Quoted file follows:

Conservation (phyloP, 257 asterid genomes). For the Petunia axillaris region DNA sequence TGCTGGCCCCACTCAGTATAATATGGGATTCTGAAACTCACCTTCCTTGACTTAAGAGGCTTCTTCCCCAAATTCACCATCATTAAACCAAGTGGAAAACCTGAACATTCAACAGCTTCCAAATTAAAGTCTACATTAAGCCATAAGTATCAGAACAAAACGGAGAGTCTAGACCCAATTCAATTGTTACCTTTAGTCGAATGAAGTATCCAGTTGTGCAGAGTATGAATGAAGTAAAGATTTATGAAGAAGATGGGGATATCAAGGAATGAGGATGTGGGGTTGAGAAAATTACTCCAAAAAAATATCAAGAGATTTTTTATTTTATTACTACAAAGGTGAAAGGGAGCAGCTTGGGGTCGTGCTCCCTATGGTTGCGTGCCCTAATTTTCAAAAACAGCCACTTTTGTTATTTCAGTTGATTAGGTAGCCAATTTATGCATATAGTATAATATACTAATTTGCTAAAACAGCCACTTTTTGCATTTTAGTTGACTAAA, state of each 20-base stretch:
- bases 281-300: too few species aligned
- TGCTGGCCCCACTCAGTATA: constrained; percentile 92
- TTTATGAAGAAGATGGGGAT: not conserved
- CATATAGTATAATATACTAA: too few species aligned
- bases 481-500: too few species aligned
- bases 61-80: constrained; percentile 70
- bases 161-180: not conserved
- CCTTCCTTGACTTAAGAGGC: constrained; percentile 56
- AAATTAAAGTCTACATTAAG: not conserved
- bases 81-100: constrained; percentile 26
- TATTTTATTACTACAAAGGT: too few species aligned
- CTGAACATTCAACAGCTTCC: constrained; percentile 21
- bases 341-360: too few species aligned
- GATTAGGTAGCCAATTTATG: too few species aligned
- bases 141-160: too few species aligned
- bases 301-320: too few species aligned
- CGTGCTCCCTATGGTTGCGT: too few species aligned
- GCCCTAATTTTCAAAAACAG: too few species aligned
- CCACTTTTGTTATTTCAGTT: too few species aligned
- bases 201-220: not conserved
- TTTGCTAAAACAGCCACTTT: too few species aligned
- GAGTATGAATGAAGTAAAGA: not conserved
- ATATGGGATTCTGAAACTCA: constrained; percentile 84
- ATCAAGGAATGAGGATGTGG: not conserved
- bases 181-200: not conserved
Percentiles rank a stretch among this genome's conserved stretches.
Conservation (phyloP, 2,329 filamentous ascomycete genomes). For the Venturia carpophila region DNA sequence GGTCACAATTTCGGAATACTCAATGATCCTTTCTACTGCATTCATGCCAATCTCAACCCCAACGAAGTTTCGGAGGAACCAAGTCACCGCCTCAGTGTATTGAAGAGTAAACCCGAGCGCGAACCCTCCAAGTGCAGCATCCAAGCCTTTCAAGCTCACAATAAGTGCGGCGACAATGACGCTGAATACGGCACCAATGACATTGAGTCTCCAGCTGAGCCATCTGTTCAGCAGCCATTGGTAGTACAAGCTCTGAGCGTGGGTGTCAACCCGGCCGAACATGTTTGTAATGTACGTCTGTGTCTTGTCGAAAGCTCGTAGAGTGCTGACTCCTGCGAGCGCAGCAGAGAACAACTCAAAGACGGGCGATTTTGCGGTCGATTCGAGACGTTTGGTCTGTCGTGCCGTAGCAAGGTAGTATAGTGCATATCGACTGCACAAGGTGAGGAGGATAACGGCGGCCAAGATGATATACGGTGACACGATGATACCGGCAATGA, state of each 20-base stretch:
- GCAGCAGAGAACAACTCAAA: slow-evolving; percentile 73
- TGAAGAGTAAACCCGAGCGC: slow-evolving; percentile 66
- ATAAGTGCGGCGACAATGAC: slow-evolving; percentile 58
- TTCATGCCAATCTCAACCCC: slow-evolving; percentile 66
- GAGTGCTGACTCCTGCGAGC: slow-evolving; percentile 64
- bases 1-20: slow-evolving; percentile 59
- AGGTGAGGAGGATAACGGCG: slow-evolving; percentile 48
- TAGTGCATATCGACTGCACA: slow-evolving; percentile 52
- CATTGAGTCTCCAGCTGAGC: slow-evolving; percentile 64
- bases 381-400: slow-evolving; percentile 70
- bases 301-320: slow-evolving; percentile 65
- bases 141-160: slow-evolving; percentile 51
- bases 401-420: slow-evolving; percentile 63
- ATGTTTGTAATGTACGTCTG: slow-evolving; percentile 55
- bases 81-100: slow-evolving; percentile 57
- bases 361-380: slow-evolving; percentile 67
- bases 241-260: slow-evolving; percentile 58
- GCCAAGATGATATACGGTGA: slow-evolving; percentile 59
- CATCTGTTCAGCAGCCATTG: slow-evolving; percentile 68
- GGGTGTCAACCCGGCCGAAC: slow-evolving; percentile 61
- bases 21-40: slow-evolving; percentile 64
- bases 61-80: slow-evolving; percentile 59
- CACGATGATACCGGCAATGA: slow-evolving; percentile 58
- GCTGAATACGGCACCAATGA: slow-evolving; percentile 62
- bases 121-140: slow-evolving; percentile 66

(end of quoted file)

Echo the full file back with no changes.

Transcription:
Conservation (phyloP, 257 asterid genomes). For the Petunia axillaris region DNA sequence TGCTGGCCCCACTCAGTATAATATGGGATTCTGAAACTCACCTTCCTTGACTTAAGAGGCTTCTTCCCCAAATTCACCATCATTAAACCAAGTGGAAAACCTGAACATTCAACAGCTTCCAAATTAAAGTCTACATTAAGCCATAAGTATCAGAACAAAACGGAGAGTCTAGACCCAATTCAATTGTTACCTTTAGTCGAATGAAGTATCCAGTTGTGCAGAGTATGAATGAAGTAAAGATTTATGAAGAAGATGGGGATATCAAGGAATGAGGATGTGGGGTTGAGAAAATTACTCCAAAAAAATATCAAGAGATTTTTTATTTTATTACTACAAAGGTGAAAGGGAGCAGCTTGGGGTCGTGCTCCCTATGGTTGCGTGCCCTAATTTTCAAAAACAGCCACTTTTGTTATTTCAGTTGATTAGGTAGCCAATTTATGCATATAGTATAATATACTAATTTGCTAAAACAGCCACTTTTTGCATTTTAGTTGACTAAA, state of each 20-base stretch:
- bases 281-300: too few species aligned
- TGCTGGCCCCACTCAGTATA: constrained; percentile 92
- TTTATGAAGAAGATGGGGAT: not conserved
- CATATAGTATAATATACTAA: too few species aligned
- bases 481-500: too few species aligned
- bases 61-80: constrained; percentile 70
- bases 161-180: not conserved
- CCTTCCTTGACTTAAGAGGC: constrained; percentile 56
- AAATTAAAGTCTACATTAAG: not conserved
- bases 81-100: constrained; percentile 26
- TATTTTATTACTACAAAGGT: too few species aligned
- CTGAACATTCAACAGCTTCC: constrained; percentile 21
- bases 341-360: too few species aligned
- GATTAGGTAGCCAATTTATG: too few species aligned
- bases 141-160: too few species aligned
- bases 301-320: too few species aligned
- CGTGCTCCCTATGGTTGCGT: too few species aligned
- GCCCTAATTTTCAAAAACAG: too few species aligned
- CCACTTTTGTTATTTCAGTT: too few species aligned
- bases 201-220: not conserved
- TTTGCTAAAACAGCCACTTT: too few species aligned
- GAGTATGAATGAAGTAAAGA: not conserved
- ATATGGGATTCTGAAACTCA: constrained; percentile 84
- ATCAAGGAATGAGGATGTGG: not conserved
- bases 181-200: not conserved
Percentiles rank a stretch among this genome's conserved stretches.
Conservation (phyloP, 2,329 filamentous ascomycete genomes). For the Venturia carpophila region DNA sequence GGTCACAATTTCGGAATACTCAATGATCCTTTCTACTGCATTCATGCCAATCTCAACCCCAACGAAGTTTCGGAGGAACCAAGTCACCGCCTCAGTGTATTGAAGAGTAAACCCGAGCGCGAACCCTCCAAGTGCAGCATCCAAGCCTTTCAAGCTCACAATAAGTGCGGCGACAATGACGCTGAATACGGCACCAATGACATTGAGTCTCCAGCTGAGCCATCTGTTCAGCAGCCATTGGTAGTACAAGCTCTGAGCGTGGGTGTCAACCCGGCCGAACATGTTTGTAATGTACGTCTGTGTCTTGTCGAAAGCTCGTAGAGTGCTGACTCCTGCGAGCGCAGCAGAGAACAACTCAAAGACGGGCGATTTTGCGGTCGATTCGAGACGTTTGGTCTGTCGTGCCGTAGCAAGGTAGTATAGTGCATATCGACTGCACAAGGTGAGGAGGATAACGGCGGCCAAGATGATATACGGTGACACGATGATACCGGCAATGA, state of each 20-base stretch:
- GCAGCAGAGAACAACTCAAA: slow-evolving; percentile 73
- TGAAGAGTAAACCCGAGCGC: slow-evolving; percentile 66
- ATAAGTGCGGCGACAATGAC: slow-evolving; percentile 58
- TTCATGCCAATCTCAACCCC: slow-evolving; percentile 66
- GAGTGCTGACTCCTGCGAGC: slow-evolving; percentile 64
- bases 1-20: slow-evolving; percentile 59
- AGGTGAGGAGGATAACGGCG: slow-evolving; percentile 48
- TAGTGCATATCGACTGCACA: slow-evolving; percentile 52
- CATTGAGTCTCCAGCTGAGC: slow-evolving; percentile 64
- bases 381-400: slow-evolving; percentile 70
- bases 301-320: slow-evolving; percentile 65
- bases 141-160: slow-evolving; percentile 51
- bases 401-420: slow-evolving; percentile 63
- ATGTTTGTAATGTACGTCTG: slow-evolving; percentile 55
- bases 81-100: slow-evolving; percentile 57
- bases 361-380: slow-evolving; percentile 67
- bases 241-260: slow-evolving; percentile 58
- GCCAAGATGATATACGGTGA: slow-evolving; percentile 59
- CATCTGTTCAGCAGCCATTG: slow-evolving; percentile 68
- GGGTGTCAACCCGGCCGAAC: slow-evolving; percentile 61
- bases 21-40: slow-evolving; percentile 64
- bases 61-80: slow-evolving; percentile 59
- CACGATGATACCGGCAATGA: slow-evolving; percentile 58
- GCTGAATACGGCACCAATGA: slow-evolving; percentile 62
- bases 121-140: slow-evolving; percentile 66